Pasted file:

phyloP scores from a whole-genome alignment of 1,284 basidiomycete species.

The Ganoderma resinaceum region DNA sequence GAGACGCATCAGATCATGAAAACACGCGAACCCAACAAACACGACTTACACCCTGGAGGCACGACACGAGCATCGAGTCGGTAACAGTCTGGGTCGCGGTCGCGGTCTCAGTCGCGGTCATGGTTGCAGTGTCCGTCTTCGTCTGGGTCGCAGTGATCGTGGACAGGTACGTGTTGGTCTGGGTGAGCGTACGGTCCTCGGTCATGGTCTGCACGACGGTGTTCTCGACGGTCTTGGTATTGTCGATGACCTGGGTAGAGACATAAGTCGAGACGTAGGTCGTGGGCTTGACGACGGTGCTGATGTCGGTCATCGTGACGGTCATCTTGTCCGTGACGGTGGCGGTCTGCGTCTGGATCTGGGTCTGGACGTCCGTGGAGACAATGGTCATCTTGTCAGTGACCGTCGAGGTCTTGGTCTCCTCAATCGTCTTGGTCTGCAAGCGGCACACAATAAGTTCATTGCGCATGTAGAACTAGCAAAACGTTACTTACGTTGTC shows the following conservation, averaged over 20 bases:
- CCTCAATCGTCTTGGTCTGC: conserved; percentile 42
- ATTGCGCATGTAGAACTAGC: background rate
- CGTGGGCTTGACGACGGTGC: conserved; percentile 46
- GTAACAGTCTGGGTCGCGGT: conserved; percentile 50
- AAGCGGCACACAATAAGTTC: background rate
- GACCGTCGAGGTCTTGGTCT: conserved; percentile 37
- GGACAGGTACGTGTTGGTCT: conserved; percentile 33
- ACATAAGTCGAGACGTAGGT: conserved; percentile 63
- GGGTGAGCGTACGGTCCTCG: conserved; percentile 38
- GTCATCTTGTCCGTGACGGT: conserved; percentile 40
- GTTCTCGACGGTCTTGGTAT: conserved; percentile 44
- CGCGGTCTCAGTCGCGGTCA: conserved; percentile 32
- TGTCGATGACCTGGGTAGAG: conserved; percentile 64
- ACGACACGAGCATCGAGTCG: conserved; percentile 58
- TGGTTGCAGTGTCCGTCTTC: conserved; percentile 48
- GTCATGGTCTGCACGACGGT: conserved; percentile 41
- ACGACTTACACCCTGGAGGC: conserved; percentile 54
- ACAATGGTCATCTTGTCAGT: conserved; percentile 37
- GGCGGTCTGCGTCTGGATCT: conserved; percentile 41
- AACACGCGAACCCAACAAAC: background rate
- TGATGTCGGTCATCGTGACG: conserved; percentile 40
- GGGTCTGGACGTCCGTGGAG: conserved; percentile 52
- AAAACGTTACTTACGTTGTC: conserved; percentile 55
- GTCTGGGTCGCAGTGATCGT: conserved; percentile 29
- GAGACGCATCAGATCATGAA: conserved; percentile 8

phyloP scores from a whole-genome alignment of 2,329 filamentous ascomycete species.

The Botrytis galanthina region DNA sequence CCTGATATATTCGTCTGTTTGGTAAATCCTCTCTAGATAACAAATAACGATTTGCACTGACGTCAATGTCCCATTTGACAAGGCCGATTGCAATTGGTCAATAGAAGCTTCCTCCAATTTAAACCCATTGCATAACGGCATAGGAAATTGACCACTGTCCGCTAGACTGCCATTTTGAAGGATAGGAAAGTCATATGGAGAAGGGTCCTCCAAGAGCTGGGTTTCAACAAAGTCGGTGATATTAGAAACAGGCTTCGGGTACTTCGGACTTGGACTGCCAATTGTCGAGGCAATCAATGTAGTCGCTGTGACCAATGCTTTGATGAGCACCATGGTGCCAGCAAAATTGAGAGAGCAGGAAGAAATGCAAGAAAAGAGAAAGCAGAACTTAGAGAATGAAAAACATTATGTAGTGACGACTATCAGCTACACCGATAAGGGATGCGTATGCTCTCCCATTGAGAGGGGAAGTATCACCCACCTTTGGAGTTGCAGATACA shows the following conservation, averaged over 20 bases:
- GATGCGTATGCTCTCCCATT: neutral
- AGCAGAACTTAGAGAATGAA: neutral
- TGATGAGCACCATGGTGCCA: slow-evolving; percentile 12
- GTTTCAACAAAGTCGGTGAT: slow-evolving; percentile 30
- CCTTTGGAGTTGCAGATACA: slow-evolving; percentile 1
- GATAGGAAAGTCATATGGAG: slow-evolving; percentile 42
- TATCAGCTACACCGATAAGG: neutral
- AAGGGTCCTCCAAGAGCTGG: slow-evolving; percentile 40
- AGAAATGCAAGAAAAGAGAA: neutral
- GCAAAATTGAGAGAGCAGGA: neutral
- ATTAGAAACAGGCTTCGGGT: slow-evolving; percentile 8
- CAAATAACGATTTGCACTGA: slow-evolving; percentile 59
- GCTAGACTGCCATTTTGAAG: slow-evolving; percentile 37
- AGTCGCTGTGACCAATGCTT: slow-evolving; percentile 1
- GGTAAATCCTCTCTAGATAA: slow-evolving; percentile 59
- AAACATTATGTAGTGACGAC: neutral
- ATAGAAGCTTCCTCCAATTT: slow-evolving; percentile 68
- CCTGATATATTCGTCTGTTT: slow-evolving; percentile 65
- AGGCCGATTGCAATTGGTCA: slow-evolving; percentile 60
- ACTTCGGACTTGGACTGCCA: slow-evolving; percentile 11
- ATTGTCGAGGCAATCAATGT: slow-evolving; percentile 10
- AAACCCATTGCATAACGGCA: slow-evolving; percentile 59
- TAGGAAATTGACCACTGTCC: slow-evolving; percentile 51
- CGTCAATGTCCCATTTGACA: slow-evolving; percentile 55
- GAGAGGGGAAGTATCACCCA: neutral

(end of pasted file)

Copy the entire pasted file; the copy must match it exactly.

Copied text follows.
phyloP scores from a whole-genome alignment of 1,284 basidiomycete species.

The Ganoderma resinaceum region DNA sequence GAGACGCATCAGATCATGAAAACACGCGAACCCAACAAACACGACTTACACCCTGGAGGCACGACACGAGCATCGAGTCGGTAACAGTCTGGGTCGCGGTCGCGGTCTCAGTCGCGGTCATGGTTGCAGTGTCCGTCTTCGTCTGGGTCGCAGTGATCGTGGACAGGTACGTGTTGGTCTGGGTGAGCGTACGGTCCTCGGTCATGGTCTGCACGACGGTGTTCTCGACGGTCTTGGTATTGTCGATGACCTGGGTAGAGACATAAGTCGAGACGTAGGTCGTGGGCTTGACGACGGTGCTGATGTCGGTCATCGTGACGGTCATCTTGTCCGTGACGGTGGCGGTCTGCGTCTGGATCTGGGTCTGGACGTCCGTGGAGACAATGGTCATCTTGTCAGTGACCGTCGAGGTCTTGGTCTCCTCAATCGTCTTGGTCTGCAAGCGGCACACAATAAGTTCATTGCGCATGTAGAACTAGCAAAACGTTACTTACGTTGTC shows the following conservation, averaged over 20 bases:
- CCTCAATCGTCTTGGTCTGC: conserved; percentile 42
- ATTGCGCATGTAGAACTAGC: background rate
- CGTGGGCTTGACGACGGTGC: conserved; percentile 46
- GTAACAGTCTGGGTCGCGGT: conserved; percentile 50
- AAGCGGCACACAATAAGTTC: background rate
- GACCGTCGAGGTCTTGGTCT: conserved; percentile 37
- GGACAGGTACGTGTTGGTCT: conserved; percentile 33
- ACATAAGTCGAGACGTAGGT: conserved; percentile 63
- GGGTGAGCGTACGGTCCTCG: conserved; percentile 38
- GTCATCTTGTCCGTGACGGT: conserved; percentile 40
- GTTCTCGACGGTCTTGGTAT: conserved; percentile 44
- CGCGGTCTCAGTCGCGGTCA: conserved; percentile 32
- TGTCGATGACCTGGGTAGAG: conserved; percentile 64
- ACGACACGAGCATCGAGTCG: conserved; percentile 58
- TGGTTGCAGTGTCCGTCTTC: conserved; percentile 48
- GTCATGGTCTGCACGACGGT: conserved; percentile 41
- ACGACTTACACCCTGGAGGC: conserved; percentile 54
- ACAATGGTCATCTTGTCAGT: conserved; percentile 37
- GGCGGTCTGCGTCTGGATCT: conserved; percentile 41
- AACACGCGAACCCAACAAAC: background rate
- TGATGTCGGTCATCGTGACG: conserved; percentile 40
- GGGTCTGGACGTCCGTGGAG: conserved; percentile 52
- AAAACGTTACTTACGTTGTC: conserved; percentile 55
- GTCTGGGTCGCAGTGATCGT: conserved; percentile 29
- GAGACGCATCAGATCATGAA: conserved; percentile 8

phyloP scores from a whole-genome alignment of 2,329 filamentous ascomycete species.

The Botrytis galanthina region DNA sequence CCTGATATATTCGTCTGTTTGGTAAATCCTCTCTAGATAACAAATAACGATTTGCACTGACGTCAATGTCCCATTTGACAAGGCCGATTGCAATTGGTCAATAGAAGCTTCCTCCAATTTAAACCCATTGCATAACGGCATAGGAAATTGACCACTGTCCGCTAGACTGCCATTTTGAAGGATAGGAAAGTCATATGGAGAAGGGTCCTCCAAGAGCTGGGTTTCAACAAAGTCGGTGATATTAGAAACAGGCTTCGGGTACTTCGGACTTGGACTGCCAATTGTCGAGGCAATCAATGTAGTCGCTGTGACCAATGCTTTGATGAGCACCATGGTGCCAGCAAAATTGAGAGAGCAGGAAGAAATGCAAGAAAAGAGAAAGCAGAACTTAGAGAATGAAAAACATTATGTAGTGACGACTATCAGCTACACCGATAAGGGATGCGTATGCTCTCCCATTGAGAGGGGAAGTATCACCCACCTTTGGAGTTGCAGATACA shows the following conservation, averaged over 20 bases:
- GATGCGTATGCTCTCCCATT: neutral
- AGCAGAACTTAGAGAATGAA: neutral
- TGATGAGCACCATGGTGCCA: slow-evolving; percentile 12
- GTTTCAACAAAGTCGGTGAT: slow-evolving; percentile 30
- CCTTTGGAGTTGCAGATACA: slow-evolving; percentile 1
- GATAGGAAAGTCATATGGAG: slow-evolving; percentile 42
- TATCAGCTACACCGATAAGG: neutral
- AAGGGTCCTCCAAGAGCTGG: slow-evolving; percentile 40
- AGAAATGCAAGAAAAGAGAA: neutral
- GCAAAATTGAGAGAGCAGGA: neutral
- ATTAGAAACAGGCTTCGGGT: slow-evolving; percentile 8
- CAAATAACGATTTGCACTGA: slow-evolving; percentile 59
- GCTAGACTGCCATTTTGAAG: slow-evolving; percentile 37
- AGTCGCTGTGACCAATGCTT: slow-evolving; percentile 1
- GGTAAATCCTCTCTAGATAA: slow-evolving; percentile 59
- AAACATTATGTAGTGACGAC: neutral
- ATAGAAGCTTCCTCCAATTT: slow-evolving; percentile 68
- CCTGATATATTCGTCTGTTT: slow-evolving; percentile 65
- AGGCCGATTGCAATTGGTCA: slow-evolving; percentile 60
- ACTTCGGACTTGGACTGCCA: slow-evolving; percentile 11
- ATTGTCGAGGCAATCAATGT: slow-evolving; percentile 10
- AAACCCATTGCATAACGGCA: slow-evolving; percentile 59
- TAGGAAATTGACCACTGTCC: slow-evolving; percentile 51
- CGTCAATGTCCCATTTGACA: slow-evolving; percentile 55
- GAGAGGGGAAGTATCACCCA: neutral